Monday, rockets beaten Ayn al-Asad Air Base, a military installation in Iraq that houses US troops. US Army Col. Wayne Marotto, spokesman for the US-led coalition in Iraq, tweeted that the attack did not cause casualties. No group immediately reclaimed responsibility for action.
Even without loss of life, Monday’s hostilities highlight the risks associated with the continued presence of US troops and ongoing military engagement in the Middle East. The attack came just a week after President Joe Biden’s June 27. air strikes on facilities used by Iranian-backed militias in Iraq and Syria, leading to attacks against US troops in Syria the next day. There have been many tit for tat exchanges between parties linked to the United States and Iran since former President Donald Trump ordered the assassination of Iranian General Qasem Soleimani in January 2020. Although it is unclear who ordered Monday’s attack, it is It is clear that the attacks and US troops have failed to deter further antagonism from hostile parties in the region.
While Biden has made the withdrawal of troops from Afghanistan a central room From his presidential agenda, his plans for a US presence in Iraq and elsewhere in the Middle East are much more vague. Following Soleimani’s assassination on Iraqi soil, the Iraqi Parliament approved a resolution to drive US troops out of the country. There is no timetable for that retreat emerged during bilateral negotiations, however, leaving the fate of the 3500 the remaining US troops in Iraq are restless. Approximately 900 they are still in Syria and their future is equally murky.
That leaves broad targets for hostile parties across the Middle East, even though the reasons behind a continued troop presence in the two countries are questionable. The main goals for recent American activities in Iraq and Syria, to defeat ISIS and help those nations claim territory, they have largely been accomplished. Given the current tensions in the Middle East, keeping American boots on the ground means keeping them in jeopardy for ill-defined ends.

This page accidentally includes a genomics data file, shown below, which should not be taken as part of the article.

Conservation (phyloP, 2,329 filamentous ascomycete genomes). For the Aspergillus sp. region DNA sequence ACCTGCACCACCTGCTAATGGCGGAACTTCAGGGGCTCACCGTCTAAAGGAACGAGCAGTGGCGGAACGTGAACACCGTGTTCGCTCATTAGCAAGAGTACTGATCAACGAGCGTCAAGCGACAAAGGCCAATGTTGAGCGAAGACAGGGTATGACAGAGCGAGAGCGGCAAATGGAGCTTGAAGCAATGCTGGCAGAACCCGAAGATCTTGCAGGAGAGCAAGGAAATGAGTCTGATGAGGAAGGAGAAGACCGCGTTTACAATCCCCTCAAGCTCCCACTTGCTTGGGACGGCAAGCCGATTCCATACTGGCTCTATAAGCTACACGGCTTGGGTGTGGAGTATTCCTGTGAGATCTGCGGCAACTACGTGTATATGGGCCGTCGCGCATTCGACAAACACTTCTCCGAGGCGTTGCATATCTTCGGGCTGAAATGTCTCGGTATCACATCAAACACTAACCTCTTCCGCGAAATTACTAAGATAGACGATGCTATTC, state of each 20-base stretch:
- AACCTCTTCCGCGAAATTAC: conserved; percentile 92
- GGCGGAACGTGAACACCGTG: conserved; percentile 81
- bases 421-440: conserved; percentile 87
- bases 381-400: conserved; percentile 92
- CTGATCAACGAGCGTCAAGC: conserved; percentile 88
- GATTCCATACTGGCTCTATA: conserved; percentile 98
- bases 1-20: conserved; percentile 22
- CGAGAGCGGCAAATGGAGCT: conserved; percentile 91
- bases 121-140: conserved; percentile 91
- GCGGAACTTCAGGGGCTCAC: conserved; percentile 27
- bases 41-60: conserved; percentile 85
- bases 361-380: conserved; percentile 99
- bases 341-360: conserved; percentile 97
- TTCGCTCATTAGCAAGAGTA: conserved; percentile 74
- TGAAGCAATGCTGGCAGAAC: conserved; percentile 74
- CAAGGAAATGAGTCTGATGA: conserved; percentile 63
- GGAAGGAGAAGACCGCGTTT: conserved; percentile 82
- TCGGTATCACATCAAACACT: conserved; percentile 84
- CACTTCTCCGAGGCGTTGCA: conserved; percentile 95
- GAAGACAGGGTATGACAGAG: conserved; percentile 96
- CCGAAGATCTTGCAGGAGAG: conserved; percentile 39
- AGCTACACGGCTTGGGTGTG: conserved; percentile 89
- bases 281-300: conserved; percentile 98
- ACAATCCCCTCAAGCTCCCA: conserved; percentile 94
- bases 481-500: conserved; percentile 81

While justifying the February strike in Syria, Biden reclaimed the action was “in accordance with the inherent right of self-defense of the United States.” Democrats in Congress disputed that line of reasoning and pointed to the lack of a congressional authorization for the use of military force in Syria (although previous resolutions authorize such presidential actions in Iraq and Afghanistan). Senator Tim Kaine (D-Virginia) call the attack “is not constitutional” given Biden’s lack of communication with Congress. Rep. Ro Khanna (D – Calif.) Agreed and criticized Biden for carrying out an attack that “was not in self-defense against an imminent threat.”
Biden’s June strikes received similar scrutiny. They revived debate over presidential war powers, prompting the House to vote to repeal various military force authorizations. That resistance makes it increasingly difficult for the president to justify the dubious constitutionality of the strikes, the unnecessary escalation of tensions, and endangering the lives of Americans stationed in the Middle East.
When he announced the US withdrawal from Afghanistan, Biden questioned the sensitivity of further delaying the departure of troops at the expense of the loss of even more lives. He invoked “the cost of living of war” shown in American deaths, saying, “Each one of those dead are sacred human beings who left entire families. It is necessary to have an exact accounting of each one of the lonely ones.”
In fact, they are sacred, and Biden is correct in asking why responsibility for the war in Afghanistan should pass to another presidential administration. You should take that logic a step further and realize that your concern for the safety of American troops is contradicted by the American presence and actions in other parts of the Middle East. Although Monday’s attack did not result in American deaths or injuries, American forces may not be so lucky next time.